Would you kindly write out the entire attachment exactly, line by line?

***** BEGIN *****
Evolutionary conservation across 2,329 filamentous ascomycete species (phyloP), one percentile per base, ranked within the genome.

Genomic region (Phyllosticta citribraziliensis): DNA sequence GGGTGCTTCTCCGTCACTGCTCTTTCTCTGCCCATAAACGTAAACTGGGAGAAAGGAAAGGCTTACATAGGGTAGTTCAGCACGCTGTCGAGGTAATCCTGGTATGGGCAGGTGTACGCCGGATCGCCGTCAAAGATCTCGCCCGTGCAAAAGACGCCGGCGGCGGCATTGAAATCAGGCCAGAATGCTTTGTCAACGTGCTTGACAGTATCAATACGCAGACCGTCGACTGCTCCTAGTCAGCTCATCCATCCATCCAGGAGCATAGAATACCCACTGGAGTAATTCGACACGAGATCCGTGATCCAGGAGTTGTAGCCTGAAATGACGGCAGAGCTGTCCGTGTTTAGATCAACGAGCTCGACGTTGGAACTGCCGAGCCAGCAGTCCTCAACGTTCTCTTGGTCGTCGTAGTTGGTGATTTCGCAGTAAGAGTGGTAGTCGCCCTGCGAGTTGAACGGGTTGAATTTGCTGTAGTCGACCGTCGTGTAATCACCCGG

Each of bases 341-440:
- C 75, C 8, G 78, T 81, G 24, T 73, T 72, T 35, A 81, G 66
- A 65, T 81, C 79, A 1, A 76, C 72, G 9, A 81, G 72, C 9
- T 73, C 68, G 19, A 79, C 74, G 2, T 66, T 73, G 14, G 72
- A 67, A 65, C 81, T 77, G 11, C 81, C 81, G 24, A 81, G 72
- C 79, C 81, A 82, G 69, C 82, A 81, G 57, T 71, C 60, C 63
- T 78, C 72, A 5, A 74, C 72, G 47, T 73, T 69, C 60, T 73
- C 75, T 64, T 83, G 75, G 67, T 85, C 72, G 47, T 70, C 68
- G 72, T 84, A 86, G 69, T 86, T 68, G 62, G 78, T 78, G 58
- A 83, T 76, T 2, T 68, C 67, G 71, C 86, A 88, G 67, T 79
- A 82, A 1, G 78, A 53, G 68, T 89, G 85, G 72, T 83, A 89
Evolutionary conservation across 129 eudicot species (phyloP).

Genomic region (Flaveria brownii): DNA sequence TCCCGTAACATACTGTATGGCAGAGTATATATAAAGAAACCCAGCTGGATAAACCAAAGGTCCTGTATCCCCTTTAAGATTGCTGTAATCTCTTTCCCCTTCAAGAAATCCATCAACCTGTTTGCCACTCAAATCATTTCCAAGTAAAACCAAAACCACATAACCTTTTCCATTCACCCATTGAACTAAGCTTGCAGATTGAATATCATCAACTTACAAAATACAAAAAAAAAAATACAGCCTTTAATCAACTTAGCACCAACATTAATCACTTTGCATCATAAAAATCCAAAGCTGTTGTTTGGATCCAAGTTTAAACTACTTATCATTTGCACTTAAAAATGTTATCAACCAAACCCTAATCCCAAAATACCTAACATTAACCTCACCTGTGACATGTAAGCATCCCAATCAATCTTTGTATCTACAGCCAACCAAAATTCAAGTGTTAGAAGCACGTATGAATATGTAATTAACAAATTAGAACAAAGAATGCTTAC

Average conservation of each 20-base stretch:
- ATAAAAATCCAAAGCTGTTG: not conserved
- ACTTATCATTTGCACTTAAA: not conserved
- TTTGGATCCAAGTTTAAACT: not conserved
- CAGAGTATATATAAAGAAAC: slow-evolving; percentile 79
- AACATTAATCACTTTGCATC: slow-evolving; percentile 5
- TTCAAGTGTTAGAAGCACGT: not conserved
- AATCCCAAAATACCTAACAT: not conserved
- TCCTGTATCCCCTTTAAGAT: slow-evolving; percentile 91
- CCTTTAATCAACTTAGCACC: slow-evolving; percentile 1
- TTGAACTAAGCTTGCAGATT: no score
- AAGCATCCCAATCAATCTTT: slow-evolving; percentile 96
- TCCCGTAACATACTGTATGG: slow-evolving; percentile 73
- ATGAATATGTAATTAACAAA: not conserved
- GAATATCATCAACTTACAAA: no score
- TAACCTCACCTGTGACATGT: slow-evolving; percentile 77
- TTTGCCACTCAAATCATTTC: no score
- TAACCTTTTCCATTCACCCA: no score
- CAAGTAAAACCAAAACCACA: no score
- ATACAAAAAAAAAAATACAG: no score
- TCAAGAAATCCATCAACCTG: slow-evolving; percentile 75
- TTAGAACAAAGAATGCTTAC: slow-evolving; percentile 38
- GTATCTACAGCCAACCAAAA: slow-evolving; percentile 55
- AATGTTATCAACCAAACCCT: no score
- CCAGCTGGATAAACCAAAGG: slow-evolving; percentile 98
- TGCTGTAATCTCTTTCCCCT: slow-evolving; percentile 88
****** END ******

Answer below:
Evolutionary conservation across 2,329 filamentous ascomycete species (phyloP), one percentile per base, ranked within the genome.

Genomic region (Phyllosticta citribraziliensis): DNA sequence GGGTGCTTCTCCGTCACTGCTCTTTCTCTGCCCATAAACGTAAACTGGGAGAAAGGAAAGGCTTACATAGGGTAGTTCAGCACGCTGTCGAGGTAATCCTGGTATGGGCAGGTGTACGCCGGATCGCCGTCAAAGATCTCGCCCGTGCAAAAGACGCCGGCGGCGGCATTGAAATCAGGCCAGAATGCTTTGTCAACGTGCTTGACAGTATCAATACGCAGACCGTCGACTGCTCCTAGTCAGCTCATCCATCCATCCAGGAGCATAGAATACCCACTGGAGTAATTCGACACGAGATCCGTGATCCAGGAGTTGTAGCCTGAAATGACGGCAGAGCTGTCCGTGTTTAGATCAACGAGCTCGACGTTGGAACTGCCGAGCCAGCAGTCCTCAACGTTCTCTTGGTCGTCGTAGTTGGTGATTTCGCAGTAAGAGTGGTAGTCGCCCTGCGAGTTGAACGGGTTGAATTTGCTGTAGTCGACCGTCGTGTAATCACCCGG

Each of bases 341-440:
- C 75, C 8, G 78, T 81, G 24, T 73, T 72, T 35, A 81, G 66
- A 65, T 81, C 79, A 1, A 76, C 72, G 9, A 81, G 72, C 9
- T 73, C 68, G 19, A 79, C 74, G 2, T 66, T 73, G 14, G 72
- A 67, A 65, C 81, T 77, G 11, C 81, C 81, G 24, A 81, G 72
- C 79, C 81, A 82, G 69, C 82, A 81, G 57, T 71, C 60, C 63
- T 78, C 72, A 5, A 74, C 72, G 47, T 73, T 69, C 60, T 73
- C 75, T 64, T 83, G 75, G 67, T 85, C 72, G 47, T 70, C 68
- G 72, T 84, A 86, G 69, T 86, T 68, G 62, G 78, T 78, G 58
- A 83, T 76, T 2, T 68, C 67, G 71, C 86, A 88, G 67, T 79
- A 82, A 1, G 78, A 53, G 68, T 89, G 85, G 72, T 83, A 89
Evolutionary conservation across 129 eudicot species (phyloP).

Genomic region (Flaveria brownii): DNA sequence TCCCGTAACATACTGTATGGCAGAGTATATATAAAGAAACCCAGCTGGATAAACCAAAGGTCCTGTATCCCCTTTAAGATTGCTGTAATCTCTTTCCCCTTCAAGAAATCCATCAACCTGTTTGCCACTCAAATCATTTCCAAGTAAAACCAAAACCACATAACCTTTTCCATTCACCCATTGAACTAAGCTTGCAGATTGAATATCATCAACTTACAAAATACAAAAAAAAAAATACAGCCTTTAATCAACTTAGCACCAACATTAATCACTTTGCATCATAAAAATCCAAAGCTGTTGTTTGGATCCAAGTTTAAACTACTTATCATTTGCACTTAAAAATGTTATCAACCAAACCCTAATCCCAAAATACCTAACATTAACCTCACCTGTGACATGTAAGCATCCCAATCAATCTTTGTATCTACAGCCAACCAAAATTCAAGTGTTAGAAGCACGTATGAATATGTAATTAACAAATTAGAACAAAGAATGCTTAC

Average conservation of each 20-base stretch:
- ATAAAAATCCAAAGCTGTTG: not conserved
- ACTTATCATTTGCACTTAAA: not conserved
- TTTGGATCCAAGTTTAAACT: not conserved
- CAGAGTATATATAAAGAAAC: slow-evolving; percentile 79
- AACATTAATCACTTTGCATC: slow-evolving; percentile 5
- TTCAAGTGTTAGAAGCACGT: not conserved
- AATCCCAAAATACCTAACAT: not conserved
- TCCTGTATCCCCTTTAAGAT: slow-evolving; percentile 91
- CCTTTAATCAACTTAGCACC: slow-evolving; percentile 1
- TTGAACTAAGCTTGCAGATT: no score
- AAGCATCCCAATCAATCTTT: slow-evolving; percentile 96
- TCCCGTAACATACTGTATGG: slow-evolving; percentile 73
- ATGAATATGTAATTAACAAA: not conserved
- GAATATCATCAACTTACAAA: no score
- TAACCTCACCTGTGACATGT: slow-evolving; percentile 77
- TTTGCCACTCAAATCATTTC: no score
- TAACCTTTTCCATTCACCCA: no score
- CAAGTAAAACCAAAACCACA: no score
- ATACAAAAAAAAAAATACAG: no score
- TCAAGAAATCCATCAACCTG: slow-evolving; percentile 75
- TTAGAACAAAGAATGCTTAC: slow-evolving; percentile 38
- GTATCTACAGCCAACCAAAA: slow-evolving; percentile 55
- AATGTTATCAACCAAACCCT: no score
- CCAGCTGGATAAACCAAAGG: slow-evolving; percentile 98
- TGCTGTAATCTCTTTCCCCT: slow-evolving; percentile 88